Forge - IO - General

General

At their most fundamental level, connectors are data manipulation tools, so the data that flows in and out of them is crucial to make a connector useful. Inputs are the data pieces that come from an external source (other methods, connectors, or functions) and are used throughout your connector. Outputs are the data pieces that are sent out from your connector, and are able to be used throughout your FLO.

Inputs and outputs functionally work almost exactly the same. They are declared exactly the same, can be all the same types, and take almost all of the same modifiers. The main difference however, is that outputs are often rendered in a slightly different way inside of a FLO, to optimize for the operations you’ll want to perform on data coming out of a connector. So, for the majority of the Inputs & Outputs section, inputs and outputs will be treated interchangeably.

Inside of a connector, inputs and outputs always start with “headers” (or group names) at the top level, and fields inside of those headed subsections. As you can see with this example, our inputs are grouped into two sections with headings:

To define this, we would declare our inputs in the “input” section of a connector method, like so (Note: defining outputs would be the same, except we’d be defining them in the “output” section):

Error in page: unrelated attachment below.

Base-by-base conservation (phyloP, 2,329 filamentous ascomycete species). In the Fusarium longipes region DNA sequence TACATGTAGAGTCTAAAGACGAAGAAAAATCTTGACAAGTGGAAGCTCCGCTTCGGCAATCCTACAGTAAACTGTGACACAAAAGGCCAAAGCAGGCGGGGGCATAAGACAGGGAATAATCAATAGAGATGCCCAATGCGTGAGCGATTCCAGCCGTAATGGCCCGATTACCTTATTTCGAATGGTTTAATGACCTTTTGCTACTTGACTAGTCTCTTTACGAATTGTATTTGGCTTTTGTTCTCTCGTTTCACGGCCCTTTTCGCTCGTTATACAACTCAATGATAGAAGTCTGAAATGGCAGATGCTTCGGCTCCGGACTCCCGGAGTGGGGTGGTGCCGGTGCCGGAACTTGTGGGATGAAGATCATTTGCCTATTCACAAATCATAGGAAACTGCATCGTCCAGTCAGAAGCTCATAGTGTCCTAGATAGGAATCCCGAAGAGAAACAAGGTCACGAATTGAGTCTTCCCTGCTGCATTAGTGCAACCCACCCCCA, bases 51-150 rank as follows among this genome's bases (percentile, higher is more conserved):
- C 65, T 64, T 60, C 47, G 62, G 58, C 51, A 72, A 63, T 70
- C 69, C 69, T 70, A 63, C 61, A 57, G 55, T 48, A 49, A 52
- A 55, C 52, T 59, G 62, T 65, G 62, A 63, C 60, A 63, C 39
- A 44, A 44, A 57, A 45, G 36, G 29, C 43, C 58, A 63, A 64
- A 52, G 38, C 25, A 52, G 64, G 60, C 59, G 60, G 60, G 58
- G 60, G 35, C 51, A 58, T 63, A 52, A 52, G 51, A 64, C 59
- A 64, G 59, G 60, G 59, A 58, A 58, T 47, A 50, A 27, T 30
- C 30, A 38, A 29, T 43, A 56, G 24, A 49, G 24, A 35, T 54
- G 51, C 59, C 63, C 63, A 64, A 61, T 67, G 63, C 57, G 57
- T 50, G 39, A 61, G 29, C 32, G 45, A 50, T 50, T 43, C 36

{
    "extensible": false,
    "attributes": [
        {
            "name": "I Am A Heading 1",
            "attributes": [
                {
                    "name": "I Am A Field Under Heading 1",
                    "type": "string"
                }
            ]
        },
        {
            "name": "I Am A Heading 2",
            "attributes": [
                {
                    "name": "I Am A Field Under Heading 2",
                    "type": "string"
                }
            ]
        }
    ]
}

You can see the outlines of our groups here as you would expect, but let’s dive into what each specific field means:

  • attributes (top-level):This represents the subsections of the input/output section of the connector method. Each item in this array is an object with a name (the heading), and its attributes (the fields inside it).
    • name: The heading name.
    • attributes: The fields inside of this group, underneath the heading. All items inside of this array represent a field underneath the same heading, each field will have at least a type and a name, with potentially its own nested attributes array, and other flags/settings as well.
      • name: The name of the field.
      • type: The type of the field (must be string, Date, number, boolean, object, or file).
      • attributes: The sub-fields of that field, only if the parent field is of type “object”.

After all of this, our connector would have statically-defined inputs surfaced to the user. This means that any value that the user puts in could now be referenced inside of our connector method using ”{{input.headingName.fieldName}}“.

Additionally, you may customize inputs and outputs by changing their types and setting modification flags (explained in the section “Customizing UI with Types and Flags”). Furthermore, you may also dynamically generate inputs and outputs (explained in the section “Dynamic Inputs and Outputs”).